Whether you own a house currently or want to own a house in Detroit, when you receive the deed for a property, you should review it to further learn the history of your home - who owned it, the exact land description, and whether your home ever had a deed covenant. If you discover that your property had a deed covenant, while they are not currently enforceable with present-day laws, you can modify the deed to remove it. Consider this a step toward ensuring the past does not repeat itself and removing a layer of negativity from your property.
You can explore Detroit in a myriad of ways to further develop your understanding of its history and how that ties to property ownership. The Black Bottom neighborhood was demolished for the freeway and the Lafayette Park Residential neighborhood as a part of the city’s urban renewal efforts (https://detroithistorical.org/learn/encyclopedia-of-detroit/black-bottom-neighborhood). Digitally explore the Black Bottom Archives (http://www.blackbottomarchives.com). The Black Bottom Archives preserves and shares “memories and experiences of those from the long-gone Black Bottom neighborhood.” You can “visit’ places from the past by utilizing their map, listening to oral history interviews, and more.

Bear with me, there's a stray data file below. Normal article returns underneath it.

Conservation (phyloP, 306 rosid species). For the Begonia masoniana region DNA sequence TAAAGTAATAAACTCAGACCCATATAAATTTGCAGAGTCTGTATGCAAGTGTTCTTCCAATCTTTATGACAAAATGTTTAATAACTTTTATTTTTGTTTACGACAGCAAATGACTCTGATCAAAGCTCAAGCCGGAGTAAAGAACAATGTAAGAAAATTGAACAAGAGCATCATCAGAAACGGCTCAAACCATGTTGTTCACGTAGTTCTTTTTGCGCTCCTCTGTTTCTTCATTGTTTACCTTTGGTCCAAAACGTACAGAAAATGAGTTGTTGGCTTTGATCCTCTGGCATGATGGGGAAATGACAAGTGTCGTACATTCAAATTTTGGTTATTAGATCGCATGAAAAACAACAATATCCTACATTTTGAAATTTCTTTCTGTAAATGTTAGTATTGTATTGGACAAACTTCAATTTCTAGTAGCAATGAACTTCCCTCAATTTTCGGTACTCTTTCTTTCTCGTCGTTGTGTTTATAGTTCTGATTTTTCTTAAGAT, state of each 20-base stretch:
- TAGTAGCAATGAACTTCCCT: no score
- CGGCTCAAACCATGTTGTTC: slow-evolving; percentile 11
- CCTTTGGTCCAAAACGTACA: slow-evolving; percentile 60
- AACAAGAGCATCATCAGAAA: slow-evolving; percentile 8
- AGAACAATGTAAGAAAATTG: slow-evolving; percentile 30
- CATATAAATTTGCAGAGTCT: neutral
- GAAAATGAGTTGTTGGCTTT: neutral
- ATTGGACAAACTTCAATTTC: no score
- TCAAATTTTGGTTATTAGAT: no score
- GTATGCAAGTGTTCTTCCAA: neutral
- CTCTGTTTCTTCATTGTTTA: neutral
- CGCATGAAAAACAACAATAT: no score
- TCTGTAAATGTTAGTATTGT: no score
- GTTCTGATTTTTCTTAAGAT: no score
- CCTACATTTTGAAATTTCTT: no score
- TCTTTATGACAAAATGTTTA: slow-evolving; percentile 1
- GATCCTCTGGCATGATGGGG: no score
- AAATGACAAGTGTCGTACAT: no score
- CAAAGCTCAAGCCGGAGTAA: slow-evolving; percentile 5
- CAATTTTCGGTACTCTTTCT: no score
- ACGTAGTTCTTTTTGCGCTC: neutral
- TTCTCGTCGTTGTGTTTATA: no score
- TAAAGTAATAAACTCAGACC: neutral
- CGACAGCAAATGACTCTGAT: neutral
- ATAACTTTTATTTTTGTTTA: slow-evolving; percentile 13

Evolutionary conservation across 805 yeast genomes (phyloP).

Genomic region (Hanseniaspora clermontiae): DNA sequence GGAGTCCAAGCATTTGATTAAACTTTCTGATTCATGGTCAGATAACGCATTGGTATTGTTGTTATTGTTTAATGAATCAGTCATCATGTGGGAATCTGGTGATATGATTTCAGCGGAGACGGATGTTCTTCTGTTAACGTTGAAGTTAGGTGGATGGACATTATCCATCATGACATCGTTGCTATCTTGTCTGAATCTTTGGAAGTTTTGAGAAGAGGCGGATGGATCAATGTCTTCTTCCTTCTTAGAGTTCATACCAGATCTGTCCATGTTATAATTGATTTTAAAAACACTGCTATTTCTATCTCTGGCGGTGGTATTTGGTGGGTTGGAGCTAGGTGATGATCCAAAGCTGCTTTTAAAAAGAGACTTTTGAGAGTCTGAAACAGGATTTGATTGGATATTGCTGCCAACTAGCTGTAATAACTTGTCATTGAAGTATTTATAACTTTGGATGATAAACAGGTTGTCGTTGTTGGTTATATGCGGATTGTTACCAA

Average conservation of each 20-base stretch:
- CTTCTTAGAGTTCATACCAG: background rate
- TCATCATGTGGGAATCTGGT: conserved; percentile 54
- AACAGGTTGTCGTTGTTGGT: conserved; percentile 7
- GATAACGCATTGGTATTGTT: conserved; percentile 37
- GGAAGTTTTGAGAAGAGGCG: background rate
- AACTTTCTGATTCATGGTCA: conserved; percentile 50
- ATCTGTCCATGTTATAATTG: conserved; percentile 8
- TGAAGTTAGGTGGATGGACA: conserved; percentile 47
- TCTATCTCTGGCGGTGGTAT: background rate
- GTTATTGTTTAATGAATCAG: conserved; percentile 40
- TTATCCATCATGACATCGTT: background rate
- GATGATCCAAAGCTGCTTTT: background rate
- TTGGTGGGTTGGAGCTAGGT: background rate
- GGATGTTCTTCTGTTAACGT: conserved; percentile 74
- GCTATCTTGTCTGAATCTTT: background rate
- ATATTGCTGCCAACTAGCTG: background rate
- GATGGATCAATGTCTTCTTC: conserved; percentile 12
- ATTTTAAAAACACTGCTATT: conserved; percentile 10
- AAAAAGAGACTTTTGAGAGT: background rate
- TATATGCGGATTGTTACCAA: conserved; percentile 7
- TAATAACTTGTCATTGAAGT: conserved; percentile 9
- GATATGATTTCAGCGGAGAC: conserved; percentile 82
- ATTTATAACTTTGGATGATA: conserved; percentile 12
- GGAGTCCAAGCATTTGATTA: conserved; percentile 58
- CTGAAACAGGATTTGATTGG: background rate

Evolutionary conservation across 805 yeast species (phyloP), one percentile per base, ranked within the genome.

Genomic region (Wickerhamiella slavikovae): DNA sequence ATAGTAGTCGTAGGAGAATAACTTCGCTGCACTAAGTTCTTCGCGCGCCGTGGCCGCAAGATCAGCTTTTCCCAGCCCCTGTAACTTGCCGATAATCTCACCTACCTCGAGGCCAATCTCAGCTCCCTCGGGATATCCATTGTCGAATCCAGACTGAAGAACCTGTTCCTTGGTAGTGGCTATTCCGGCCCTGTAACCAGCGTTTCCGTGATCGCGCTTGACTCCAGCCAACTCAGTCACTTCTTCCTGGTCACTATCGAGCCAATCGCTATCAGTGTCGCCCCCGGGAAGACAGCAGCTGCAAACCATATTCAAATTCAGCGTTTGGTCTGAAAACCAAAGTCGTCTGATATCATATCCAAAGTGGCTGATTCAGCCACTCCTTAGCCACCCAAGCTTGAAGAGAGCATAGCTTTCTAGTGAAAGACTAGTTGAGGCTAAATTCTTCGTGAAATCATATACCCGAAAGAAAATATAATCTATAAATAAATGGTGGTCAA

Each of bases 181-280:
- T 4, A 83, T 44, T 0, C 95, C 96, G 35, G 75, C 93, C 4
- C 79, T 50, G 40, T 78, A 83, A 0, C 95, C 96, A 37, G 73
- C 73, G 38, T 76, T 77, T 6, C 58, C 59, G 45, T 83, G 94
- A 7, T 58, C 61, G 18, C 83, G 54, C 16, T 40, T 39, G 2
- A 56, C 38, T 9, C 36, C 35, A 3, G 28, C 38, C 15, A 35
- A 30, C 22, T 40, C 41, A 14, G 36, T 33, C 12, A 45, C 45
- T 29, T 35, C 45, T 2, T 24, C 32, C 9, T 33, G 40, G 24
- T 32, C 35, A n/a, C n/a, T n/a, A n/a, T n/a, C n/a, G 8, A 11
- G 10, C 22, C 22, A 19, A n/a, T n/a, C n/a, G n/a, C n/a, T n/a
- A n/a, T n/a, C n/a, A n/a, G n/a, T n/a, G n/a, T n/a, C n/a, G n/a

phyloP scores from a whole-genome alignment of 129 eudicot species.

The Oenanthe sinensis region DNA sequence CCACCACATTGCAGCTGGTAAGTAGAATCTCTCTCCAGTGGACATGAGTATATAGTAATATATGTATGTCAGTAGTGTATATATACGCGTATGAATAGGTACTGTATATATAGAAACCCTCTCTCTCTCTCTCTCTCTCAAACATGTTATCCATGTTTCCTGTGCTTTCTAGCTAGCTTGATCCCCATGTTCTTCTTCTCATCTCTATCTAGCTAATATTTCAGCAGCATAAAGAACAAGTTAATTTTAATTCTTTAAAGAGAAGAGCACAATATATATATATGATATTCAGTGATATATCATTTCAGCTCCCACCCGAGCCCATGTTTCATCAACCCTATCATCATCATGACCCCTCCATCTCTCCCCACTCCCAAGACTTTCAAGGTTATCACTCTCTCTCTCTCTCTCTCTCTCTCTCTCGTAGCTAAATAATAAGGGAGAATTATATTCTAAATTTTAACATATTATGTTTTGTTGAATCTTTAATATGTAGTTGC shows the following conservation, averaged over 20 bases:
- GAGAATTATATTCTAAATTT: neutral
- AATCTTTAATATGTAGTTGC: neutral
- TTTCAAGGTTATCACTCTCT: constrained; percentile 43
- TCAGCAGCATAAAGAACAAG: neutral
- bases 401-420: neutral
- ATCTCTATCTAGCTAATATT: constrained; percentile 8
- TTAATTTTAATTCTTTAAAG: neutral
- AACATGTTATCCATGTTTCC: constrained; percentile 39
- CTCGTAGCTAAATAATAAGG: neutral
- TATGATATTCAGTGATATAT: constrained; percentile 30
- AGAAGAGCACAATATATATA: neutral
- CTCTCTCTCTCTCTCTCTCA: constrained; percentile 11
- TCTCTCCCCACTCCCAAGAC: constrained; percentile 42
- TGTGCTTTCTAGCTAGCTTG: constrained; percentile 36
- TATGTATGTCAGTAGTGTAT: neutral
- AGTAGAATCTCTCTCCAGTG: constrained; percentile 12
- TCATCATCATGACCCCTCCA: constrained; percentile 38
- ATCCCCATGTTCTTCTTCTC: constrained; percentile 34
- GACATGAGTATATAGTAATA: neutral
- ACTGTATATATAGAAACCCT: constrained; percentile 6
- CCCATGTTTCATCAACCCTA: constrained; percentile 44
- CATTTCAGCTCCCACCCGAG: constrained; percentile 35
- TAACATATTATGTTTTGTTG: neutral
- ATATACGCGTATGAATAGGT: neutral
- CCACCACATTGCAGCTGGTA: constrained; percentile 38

If you’re interested in presentations or tours, The Black Scroll Network offers a range of tours including: “Black Paradise: The History of Black Bottom & Paradise Valley in Detroit” and “ Detroit Divided: The History of Segregation in Detroit Virtual Tour.” (https://blackscrollnetwork.weebly.com)
You can help preserve the past by sharing your gained knowledge of property ownership with friends and by preserving your home. Brick + Beam workshops can help you physically preserve your home, so that you can ensure its story is told for another hundred years.
Ask a question in our Q&A forum. Experts are standing by.Ask now